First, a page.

New capital gains regime for real estate companies proposed in Italian BudgetLeave a Comment
Parliament is currently discussing the draft 2023 Budget Law. Although this is yet to be approved, the draft signals a potential change to the taxation of rela estate companies in Italy. Specifically, the tax treatment of shareholdings in such companies.
What’s the proposal?
Article 23 of Presidential Decree no. 917/1986 proposes new provisions regarding the ‘alienation’ of shareholdings in real estate companies by certain persons.
Specifically, the proposals relate to disposals by:
- non-resident shareholders;
- in respect of non-resident “real estate entities and companies”
In other words, companies and entities that derive their value mainly from real estate situated within the Italian territory.
It is a provision aimed at taxing capital gains on foreign shareholdings that result, de facto, the transfer of real estate properties located in Italy.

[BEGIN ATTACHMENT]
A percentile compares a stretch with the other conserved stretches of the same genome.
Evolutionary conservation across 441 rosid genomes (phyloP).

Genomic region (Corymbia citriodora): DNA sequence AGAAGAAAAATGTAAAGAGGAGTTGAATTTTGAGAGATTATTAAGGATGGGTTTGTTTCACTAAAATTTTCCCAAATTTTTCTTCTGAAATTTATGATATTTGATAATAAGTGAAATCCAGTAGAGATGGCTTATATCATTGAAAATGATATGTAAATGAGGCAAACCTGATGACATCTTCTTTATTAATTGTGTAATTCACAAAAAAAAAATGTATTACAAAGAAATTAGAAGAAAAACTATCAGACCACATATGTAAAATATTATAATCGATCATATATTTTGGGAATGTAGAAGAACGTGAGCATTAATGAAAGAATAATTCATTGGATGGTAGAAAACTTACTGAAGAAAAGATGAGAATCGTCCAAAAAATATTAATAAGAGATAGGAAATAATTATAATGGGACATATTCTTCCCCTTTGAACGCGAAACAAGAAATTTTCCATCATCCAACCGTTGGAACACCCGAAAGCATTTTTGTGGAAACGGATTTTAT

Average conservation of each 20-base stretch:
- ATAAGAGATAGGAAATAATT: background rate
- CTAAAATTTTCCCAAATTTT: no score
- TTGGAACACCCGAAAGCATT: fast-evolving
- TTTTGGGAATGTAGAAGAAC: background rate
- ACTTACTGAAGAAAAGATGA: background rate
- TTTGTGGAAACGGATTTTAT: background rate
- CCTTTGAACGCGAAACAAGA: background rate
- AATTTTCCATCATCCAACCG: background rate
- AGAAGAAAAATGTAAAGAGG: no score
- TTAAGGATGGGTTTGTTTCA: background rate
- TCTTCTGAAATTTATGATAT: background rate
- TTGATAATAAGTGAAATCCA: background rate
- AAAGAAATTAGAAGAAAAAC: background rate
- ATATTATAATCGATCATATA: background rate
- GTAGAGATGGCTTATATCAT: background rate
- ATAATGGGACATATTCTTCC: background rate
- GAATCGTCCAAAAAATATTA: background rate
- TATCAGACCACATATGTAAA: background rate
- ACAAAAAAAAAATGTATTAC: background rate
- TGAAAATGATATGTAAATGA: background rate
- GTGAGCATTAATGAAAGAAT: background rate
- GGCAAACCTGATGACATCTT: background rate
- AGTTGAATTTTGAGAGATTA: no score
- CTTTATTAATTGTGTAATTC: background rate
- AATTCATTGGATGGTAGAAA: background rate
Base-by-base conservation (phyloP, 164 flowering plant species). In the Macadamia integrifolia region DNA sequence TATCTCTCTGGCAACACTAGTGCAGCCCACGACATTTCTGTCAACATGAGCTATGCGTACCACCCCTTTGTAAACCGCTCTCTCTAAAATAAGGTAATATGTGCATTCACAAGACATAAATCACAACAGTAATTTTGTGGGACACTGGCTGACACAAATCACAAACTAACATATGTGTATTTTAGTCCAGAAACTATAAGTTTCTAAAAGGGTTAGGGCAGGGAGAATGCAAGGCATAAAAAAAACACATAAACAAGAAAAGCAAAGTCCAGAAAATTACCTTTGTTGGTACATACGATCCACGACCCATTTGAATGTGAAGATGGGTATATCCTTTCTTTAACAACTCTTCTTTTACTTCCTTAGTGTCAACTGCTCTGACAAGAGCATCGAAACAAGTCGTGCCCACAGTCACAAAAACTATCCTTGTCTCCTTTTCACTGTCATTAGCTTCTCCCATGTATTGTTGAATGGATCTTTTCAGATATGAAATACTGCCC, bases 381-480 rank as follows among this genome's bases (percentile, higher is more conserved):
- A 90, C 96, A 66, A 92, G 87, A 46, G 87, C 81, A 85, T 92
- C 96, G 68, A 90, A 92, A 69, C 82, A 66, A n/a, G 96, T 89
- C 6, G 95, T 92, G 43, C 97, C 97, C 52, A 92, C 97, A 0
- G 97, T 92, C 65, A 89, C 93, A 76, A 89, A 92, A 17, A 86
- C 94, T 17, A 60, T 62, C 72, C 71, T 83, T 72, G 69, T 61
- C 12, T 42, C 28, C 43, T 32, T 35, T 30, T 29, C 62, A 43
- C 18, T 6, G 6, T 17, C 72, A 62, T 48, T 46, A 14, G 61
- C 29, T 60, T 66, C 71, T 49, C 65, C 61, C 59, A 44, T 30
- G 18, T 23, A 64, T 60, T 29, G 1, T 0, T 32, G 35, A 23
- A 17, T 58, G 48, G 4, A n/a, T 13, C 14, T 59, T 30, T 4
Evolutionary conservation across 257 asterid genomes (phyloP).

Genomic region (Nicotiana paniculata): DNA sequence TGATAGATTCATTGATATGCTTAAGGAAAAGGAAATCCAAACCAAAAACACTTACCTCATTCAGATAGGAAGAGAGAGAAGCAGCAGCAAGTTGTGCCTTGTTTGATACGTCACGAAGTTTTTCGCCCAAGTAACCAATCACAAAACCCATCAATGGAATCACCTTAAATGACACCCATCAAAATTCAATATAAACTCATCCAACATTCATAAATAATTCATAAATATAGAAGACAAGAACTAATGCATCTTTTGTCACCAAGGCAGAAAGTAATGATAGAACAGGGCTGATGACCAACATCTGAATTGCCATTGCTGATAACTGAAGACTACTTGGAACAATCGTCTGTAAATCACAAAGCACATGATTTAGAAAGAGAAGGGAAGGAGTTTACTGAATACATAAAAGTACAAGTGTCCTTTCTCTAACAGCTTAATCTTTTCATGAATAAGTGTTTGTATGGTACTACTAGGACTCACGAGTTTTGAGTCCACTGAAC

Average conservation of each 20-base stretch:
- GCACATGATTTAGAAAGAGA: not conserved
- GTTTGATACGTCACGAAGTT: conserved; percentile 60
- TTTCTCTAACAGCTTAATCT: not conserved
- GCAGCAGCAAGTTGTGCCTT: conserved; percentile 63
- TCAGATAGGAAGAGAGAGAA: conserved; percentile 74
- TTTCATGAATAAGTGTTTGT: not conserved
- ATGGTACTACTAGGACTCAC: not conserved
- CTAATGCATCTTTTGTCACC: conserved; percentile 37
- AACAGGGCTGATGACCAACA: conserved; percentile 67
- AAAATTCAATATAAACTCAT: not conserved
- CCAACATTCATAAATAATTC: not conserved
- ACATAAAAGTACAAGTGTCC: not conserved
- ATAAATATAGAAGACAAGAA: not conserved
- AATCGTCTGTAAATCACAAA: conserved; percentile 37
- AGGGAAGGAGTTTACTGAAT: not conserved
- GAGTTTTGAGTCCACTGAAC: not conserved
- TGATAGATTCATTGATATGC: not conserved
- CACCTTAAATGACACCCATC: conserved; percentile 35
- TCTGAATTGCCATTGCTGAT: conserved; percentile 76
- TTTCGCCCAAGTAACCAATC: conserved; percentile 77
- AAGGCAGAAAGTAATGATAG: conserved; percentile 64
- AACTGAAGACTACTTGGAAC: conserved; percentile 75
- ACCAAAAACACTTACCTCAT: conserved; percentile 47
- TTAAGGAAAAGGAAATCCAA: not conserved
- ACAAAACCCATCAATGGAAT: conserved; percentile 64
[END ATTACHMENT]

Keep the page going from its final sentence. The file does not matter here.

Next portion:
OECD ‘land rich clause’
Undoubtedly, the proposal has got its inspiration fromArticle 13, paragraph 3, of the OECD Model Tax Treaty. This is often referred to as the “land rich clause”.
The proposals could have an immediate impact on cases where the shareholder realising the capital gain:
- is tax resident in a State not having an in-force tax treaty with Italy; or
- does not meet the requirements to apply the tax treaty.
The proposals do not apply to shares listed on a stock exchange.
Where there is a tax treaty in force, the change could apply where the tax treaty with the shareholder’s state of residence grants Italy rights of taxation in respect of capital gains on shareholdings in real estate companies.
In this respect, Italy may tax such capital gains in accordance with provisions set forth by over twenty tax treaties including the land rich clause. It is likely that the number of tax treaties that reflect this position will increase over the coming years.
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The content of this article is provided for educational and information purposes only. It is not intended, and should not be construed, as tax or legal advice. We recommend you seek formal tax and legal advice before taking, or refraining from, any action based on the contents of this article.